How are you using Critical Race Theory in your work as Director of Research and Evaluation?

Connecting Critical Race Theory to evaluation creates more room in the conversation. When we decenter Whiteness, it is not to disregard Whiteness, but to make room for more at the center. When we’re working with partners, we are disproportionately working with White people. Anytime you average the experience of everyone in the room, you’re looking at a whitewashed average because there are more White people in your sample.

One of the things I’m working towards is to start pulling out subsets that are specifically the experiences of women, people of color, and more specifically women of color. So, we listen to both the average, and we pull out value and amplify that subgroup in the spirit of CRT’s counternarratives. Their experiences need to be elevated to help complicate what we think may or may not be happening within organizations.

What is the role of “complicating” in organizational change?

I think that by asking complicated questions, you’re going into the weeds. That complexity is always opportunity. It helps us see all the different opportunities that we have before us we might have missed. Like asking, “How do we fix our culture at our organization?” Well, let’s take that big thing and start breaking it down into its component parts by who works there, the documents, the practices. If we can both have the big picture goal in mind and be in those weeds, we have an opportunity to innovate and work towards inclusion.

About YW Boston

As the first YWCA in the nation, YW Boston has been at the forefront of advancing equity for over 150 years. Through our DE&I ServicesInclusionBoston and LeadBoston—as well as our advocacy work and youth programming, we help individuals and organizations change policies, practices, attitudes, and behaviors with a goal of creating more inclusive environments where women, people of color, and especially women of color can succeed.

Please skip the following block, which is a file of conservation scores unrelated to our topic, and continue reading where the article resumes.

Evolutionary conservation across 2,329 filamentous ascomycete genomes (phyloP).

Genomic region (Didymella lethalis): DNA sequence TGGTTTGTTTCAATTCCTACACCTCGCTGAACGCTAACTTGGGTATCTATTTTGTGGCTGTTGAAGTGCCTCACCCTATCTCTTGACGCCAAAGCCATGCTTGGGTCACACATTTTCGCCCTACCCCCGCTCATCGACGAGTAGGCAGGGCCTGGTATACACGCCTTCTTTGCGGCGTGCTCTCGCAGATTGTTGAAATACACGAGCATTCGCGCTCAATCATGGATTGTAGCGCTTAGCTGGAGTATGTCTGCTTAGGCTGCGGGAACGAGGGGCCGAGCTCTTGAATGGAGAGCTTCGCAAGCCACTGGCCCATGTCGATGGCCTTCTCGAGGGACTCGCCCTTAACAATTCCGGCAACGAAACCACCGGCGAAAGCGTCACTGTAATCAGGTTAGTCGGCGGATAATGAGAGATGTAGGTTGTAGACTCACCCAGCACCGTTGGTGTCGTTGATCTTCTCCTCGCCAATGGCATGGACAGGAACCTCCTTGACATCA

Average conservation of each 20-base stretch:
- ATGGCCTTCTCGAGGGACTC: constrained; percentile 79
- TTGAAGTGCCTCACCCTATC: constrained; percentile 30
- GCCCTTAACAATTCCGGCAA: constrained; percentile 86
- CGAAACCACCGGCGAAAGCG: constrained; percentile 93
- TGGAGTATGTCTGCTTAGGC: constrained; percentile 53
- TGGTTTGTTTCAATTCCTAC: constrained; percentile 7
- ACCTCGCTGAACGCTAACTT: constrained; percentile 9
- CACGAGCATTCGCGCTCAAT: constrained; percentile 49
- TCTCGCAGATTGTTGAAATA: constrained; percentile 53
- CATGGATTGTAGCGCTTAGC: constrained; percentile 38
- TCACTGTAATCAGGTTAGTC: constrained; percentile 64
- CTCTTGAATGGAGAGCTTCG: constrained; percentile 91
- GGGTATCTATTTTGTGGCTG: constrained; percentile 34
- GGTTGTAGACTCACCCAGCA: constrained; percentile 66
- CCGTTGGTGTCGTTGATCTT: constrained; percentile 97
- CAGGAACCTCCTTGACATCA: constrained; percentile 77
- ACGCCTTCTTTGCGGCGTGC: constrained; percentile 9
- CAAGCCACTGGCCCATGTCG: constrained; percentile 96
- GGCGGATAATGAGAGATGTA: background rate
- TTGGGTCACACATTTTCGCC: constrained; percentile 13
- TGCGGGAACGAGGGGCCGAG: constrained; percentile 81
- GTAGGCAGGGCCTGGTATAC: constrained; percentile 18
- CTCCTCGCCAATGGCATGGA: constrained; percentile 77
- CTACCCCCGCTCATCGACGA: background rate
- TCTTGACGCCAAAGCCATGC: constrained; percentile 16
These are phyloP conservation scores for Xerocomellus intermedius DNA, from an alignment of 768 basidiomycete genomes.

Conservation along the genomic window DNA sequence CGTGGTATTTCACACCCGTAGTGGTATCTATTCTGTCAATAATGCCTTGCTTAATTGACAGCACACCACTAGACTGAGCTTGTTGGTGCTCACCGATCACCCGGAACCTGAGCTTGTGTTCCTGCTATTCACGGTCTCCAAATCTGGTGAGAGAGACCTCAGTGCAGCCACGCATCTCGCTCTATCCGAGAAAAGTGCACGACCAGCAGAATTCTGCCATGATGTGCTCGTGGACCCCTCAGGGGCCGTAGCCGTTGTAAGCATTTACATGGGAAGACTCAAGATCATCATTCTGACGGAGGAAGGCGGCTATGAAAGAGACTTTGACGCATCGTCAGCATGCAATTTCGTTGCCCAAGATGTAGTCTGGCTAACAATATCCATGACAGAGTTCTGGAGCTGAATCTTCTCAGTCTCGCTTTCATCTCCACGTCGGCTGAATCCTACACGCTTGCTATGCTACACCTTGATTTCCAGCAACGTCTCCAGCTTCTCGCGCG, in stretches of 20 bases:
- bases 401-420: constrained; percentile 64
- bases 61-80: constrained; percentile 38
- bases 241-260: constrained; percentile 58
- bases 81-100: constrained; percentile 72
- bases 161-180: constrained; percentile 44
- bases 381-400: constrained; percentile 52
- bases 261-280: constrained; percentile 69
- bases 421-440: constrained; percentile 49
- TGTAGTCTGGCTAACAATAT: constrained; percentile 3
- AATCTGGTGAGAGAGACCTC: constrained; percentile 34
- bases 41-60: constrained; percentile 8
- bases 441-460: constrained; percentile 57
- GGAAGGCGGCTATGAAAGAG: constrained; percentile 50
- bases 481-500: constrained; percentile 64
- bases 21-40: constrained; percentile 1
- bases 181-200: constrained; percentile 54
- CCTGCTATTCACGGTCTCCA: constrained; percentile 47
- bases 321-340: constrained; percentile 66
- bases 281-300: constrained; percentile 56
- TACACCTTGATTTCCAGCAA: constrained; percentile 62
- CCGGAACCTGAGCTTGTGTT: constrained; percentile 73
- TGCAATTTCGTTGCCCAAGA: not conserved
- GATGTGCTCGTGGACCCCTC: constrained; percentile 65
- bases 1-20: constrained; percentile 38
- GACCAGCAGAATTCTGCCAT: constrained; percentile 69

As part of that work, we are helping organizations prioritize Diversity, Equity & Inclusion and become socially connected while staying physically distant. During this time, YW Boston is providing organizations with digital workshops and resources to help them better understand the challenges faced by their employees. For more information, please contact Sheera Bornstein at sheera@ywboston.org.

Nonprofit 411: Social Media During COVID-19

Nonprofit 411 HEARD 9.21-minBy HEARD Strategy and Storytelling

For many nonprofit organizations, sustainability is always a top priority. An organization’s goal of delivering on its mission during the Covid-19 pandemic has likely brought many challenges. Social media has grown to be an essential part of maintaining relationships and fundraising for nonprofits across the globe.

Social media, since the medium’s inception, has been a tool to help people connect. This is no different for nonprofits and their supporters. Because of the pandemic, organizations have had to heavily rely on social media to highlight the work they’ve been doing, as well as create and cultivate virtual connections. Each platform is a tool that can be used to introduce new people to your organization in various ways, as well as highlight key happenings with those who are already familiar with your work. Social media has given the opportunity to quickly share information and engage with those you share it with. People can have conversations, not only about you and your work, but also with you. Covid-19 has forced many conversations to be held, in some capacity, online and social media has been the perfect platform for that to happen.